Her lessons are framed as short and practical tips (no stories or anecdotes) telling leaders to say the right things and to do what they say. For example, truth number 4: “The gaps in your work habits show up when you move up.” Otazo’s advice to rising executives is to keep up with scheduling, to delegate using quality standards and due dates, and to make decisions clear. The author’s use of phrases such as “conjuring,” “tricks,” and “sleights of hand” seems out of place in a book about leadership. Nonetheless, her tips are useful and easy to remember.
Bruce L. Katcher, author of 30 Reasons Employees Hate Their Managers, is a management consultant whose firm conducts employee opinion polls and customer satisfaction surveys for Fortune 500 clients such as Alcoa, Johnson & Johnson, and Revlon. The book is based on survey research and interviews with 50,000 employees in 65 organizations, mostly in the U.S. Every chapter starts with a statistic from this research, for example, “46 percent of all employees believe that management treats them with disrespect” or “50 percent of employees believe that the time they spend at meetings is not time well spent.” Not exactly big news, but seeing statements like this in print can be striking. When employees don’t feel free to do their job, Katcher suggests, it may be because senior executives are too controlling. His solution: Rate and reward senior executives on how well they delegate.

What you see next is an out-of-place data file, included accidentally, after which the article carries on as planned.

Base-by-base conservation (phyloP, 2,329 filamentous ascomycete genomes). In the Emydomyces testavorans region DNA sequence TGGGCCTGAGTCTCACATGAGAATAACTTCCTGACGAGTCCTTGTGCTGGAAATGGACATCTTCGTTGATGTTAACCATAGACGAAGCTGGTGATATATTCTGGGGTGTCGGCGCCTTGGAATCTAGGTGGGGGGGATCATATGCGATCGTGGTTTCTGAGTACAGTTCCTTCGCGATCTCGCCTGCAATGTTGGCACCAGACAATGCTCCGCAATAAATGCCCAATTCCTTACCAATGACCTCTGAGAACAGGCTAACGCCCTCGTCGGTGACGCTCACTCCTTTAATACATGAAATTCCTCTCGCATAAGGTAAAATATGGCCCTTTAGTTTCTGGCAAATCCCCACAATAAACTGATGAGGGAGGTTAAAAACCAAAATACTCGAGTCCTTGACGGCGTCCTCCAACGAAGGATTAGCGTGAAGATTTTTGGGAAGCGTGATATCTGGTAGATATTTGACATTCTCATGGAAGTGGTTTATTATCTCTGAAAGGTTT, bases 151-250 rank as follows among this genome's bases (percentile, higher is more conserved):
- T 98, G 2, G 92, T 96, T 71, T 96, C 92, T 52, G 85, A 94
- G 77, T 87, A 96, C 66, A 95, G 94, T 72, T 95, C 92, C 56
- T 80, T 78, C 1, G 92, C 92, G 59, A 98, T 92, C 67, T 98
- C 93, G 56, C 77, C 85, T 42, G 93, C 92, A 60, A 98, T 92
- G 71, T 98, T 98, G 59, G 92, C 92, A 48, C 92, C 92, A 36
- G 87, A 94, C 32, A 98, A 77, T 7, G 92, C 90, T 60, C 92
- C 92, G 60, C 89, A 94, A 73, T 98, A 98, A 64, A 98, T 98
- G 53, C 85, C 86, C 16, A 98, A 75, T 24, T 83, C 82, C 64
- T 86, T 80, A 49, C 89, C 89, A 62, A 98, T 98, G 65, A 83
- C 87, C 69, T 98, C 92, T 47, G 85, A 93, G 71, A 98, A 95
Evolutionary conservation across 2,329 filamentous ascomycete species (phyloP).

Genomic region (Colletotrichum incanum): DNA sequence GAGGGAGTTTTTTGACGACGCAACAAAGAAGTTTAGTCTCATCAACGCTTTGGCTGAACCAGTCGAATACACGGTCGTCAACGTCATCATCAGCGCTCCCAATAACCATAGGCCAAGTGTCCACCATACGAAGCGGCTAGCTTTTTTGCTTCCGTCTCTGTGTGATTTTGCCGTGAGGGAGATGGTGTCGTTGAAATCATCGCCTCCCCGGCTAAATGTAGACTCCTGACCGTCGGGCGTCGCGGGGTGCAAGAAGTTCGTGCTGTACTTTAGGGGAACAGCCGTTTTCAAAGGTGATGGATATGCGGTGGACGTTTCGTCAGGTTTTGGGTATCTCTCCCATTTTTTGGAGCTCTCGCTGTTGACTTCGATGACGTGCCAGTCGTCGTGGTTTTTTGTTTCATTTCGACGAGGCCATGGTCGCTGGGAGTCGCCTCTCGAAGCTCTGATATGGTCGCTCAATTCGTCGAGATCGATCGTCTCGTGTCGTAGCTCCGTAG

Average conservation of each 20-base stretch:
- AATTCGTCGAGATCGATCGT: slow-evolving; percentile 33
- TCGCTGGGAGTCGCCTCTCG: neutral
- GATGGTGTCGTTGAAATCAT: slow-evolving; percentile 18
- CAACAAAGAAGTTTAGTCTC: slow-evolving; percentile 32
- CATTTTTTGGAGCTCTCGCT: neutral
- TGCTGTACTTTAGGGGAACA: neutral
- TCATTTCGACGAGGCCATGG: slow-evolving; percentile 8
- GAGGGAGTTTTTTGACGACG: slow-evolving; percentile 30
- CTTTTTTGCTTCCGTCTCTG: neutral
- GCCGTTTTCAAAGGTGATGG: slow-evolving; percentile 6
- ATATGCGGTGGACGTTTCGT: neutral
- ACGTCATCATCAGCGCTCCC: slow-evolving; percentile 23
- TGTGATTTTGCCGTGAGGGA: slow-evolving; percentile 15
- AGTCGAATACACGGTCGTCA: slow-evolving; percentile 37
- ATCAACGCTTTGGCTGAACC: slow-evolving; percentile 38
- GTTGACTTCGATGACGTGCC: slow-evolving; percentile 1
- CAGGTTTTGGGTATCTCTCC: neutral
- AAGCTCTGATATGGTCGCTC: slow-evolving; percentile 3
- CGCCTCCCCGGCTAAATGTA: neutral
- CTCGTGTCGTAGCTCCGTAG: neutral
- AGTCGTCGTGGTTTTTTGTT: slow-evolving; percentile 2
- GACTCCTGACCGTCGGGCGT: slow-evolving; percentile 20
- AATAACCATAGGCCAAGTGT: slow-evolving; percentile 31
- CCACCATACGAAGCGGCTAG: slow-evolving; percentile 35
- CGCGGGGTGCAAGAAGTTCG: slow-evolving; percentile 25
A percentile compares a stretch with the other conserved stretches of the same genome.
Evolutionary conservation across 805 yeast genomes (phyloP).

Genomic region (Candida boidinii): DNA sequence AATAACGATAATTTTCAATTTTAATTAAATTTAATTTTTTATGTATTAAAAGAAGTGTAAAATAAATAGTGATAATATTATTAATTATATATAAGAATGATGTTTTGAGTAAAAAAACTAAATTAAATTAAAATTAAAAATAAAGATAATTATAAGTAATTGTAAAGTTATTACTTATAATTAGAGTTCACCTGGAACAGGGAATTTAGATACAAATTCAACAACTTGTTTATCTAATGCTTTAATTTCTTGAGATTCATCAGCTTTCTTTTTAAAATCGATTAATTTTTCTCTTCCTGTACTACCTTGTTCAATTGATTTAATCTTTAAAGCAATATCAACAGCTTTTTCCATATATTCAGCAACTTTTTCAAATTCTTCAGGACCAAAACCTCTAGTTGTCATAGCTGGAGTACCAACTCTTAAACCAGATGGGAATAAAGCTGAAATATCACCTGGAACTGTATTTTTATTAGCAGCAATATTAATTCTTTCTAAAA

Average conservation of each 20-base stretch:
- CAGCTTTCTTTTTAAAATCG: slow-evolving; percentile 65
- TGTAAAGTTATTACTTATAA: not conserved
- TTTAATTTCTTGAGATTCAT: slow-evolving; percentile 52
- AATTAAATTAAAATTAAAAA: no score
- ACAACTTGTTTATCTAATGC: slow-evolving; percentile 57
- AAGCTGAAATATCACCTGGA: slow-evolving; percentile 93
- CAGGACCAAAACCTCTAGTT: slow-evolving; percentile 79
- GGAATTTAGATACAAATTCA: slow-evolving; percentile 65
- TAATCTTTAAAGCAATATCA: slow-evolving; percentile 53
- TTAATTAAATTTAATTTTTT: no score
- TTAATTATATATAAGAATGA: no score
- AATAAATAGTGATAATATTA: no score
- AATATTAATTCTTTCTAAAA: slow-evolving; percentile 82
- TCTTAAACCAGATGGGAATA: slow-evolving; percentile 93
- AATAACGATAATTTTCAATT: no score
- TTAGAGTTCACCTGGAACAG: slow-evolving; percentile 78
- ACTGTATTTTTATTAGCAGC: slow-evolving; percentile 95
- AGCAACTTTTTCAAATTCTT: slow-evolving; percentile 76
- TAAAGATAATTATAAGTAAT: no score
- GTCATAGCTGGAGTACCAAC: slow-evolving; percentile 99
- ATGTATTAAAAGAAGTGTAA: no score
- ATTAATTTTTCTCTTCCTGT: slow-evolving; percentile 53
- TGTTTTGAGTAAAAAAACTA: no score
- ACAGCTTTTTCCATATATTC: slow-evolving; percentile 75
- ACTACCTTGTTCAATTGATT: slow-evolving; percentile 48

Two kinds of people will find value in these two books. Otazo and Katcher are good guides for young executives beginning their careers. Many years ago, I benefited from similar books because they contained practical wisdom, not philosophical dissertations. More experienced executives short of time (and who isn’t?) can also benefit from commonsense reminders of how to handle everyday sticky management situations.
A Snack or a Meal
I won’t argue for the pleasures of fish and chips over filet of sole with bearnaise sauce. When we want to eat, a fast-food chain or an elegant restaurant offer different sorts of satisfaction. It is the same with books about human capital. There is an appropriate market and use for both “fine dining” and “fast food” guides, and it would be wrong to dismiss one in favor of the other.
For me, books with messages that linger and cause reflection have a special value. Books that make the scientific study of human behaviors accessible to the lay reader have also been helpful to me over the years. But whatever your taste or appetite for books on management leadership, a spoonful or a full plate reminds us of the capriciousness of human beings and the complexities involved in managing them.
R. Gopalakrishnan (firstname.lastname@example.org) is the executive director of Tata Sons, based in Mumbai, India. He is the author of The Case of the Bonsai Manager: Lessons from Nature on Growing (Penguin Books India, 2007). He has held posts in India, the U.K., and Saudi Arabia with Unilever, Brooke Bond Lipton India, and most recently Tata Group.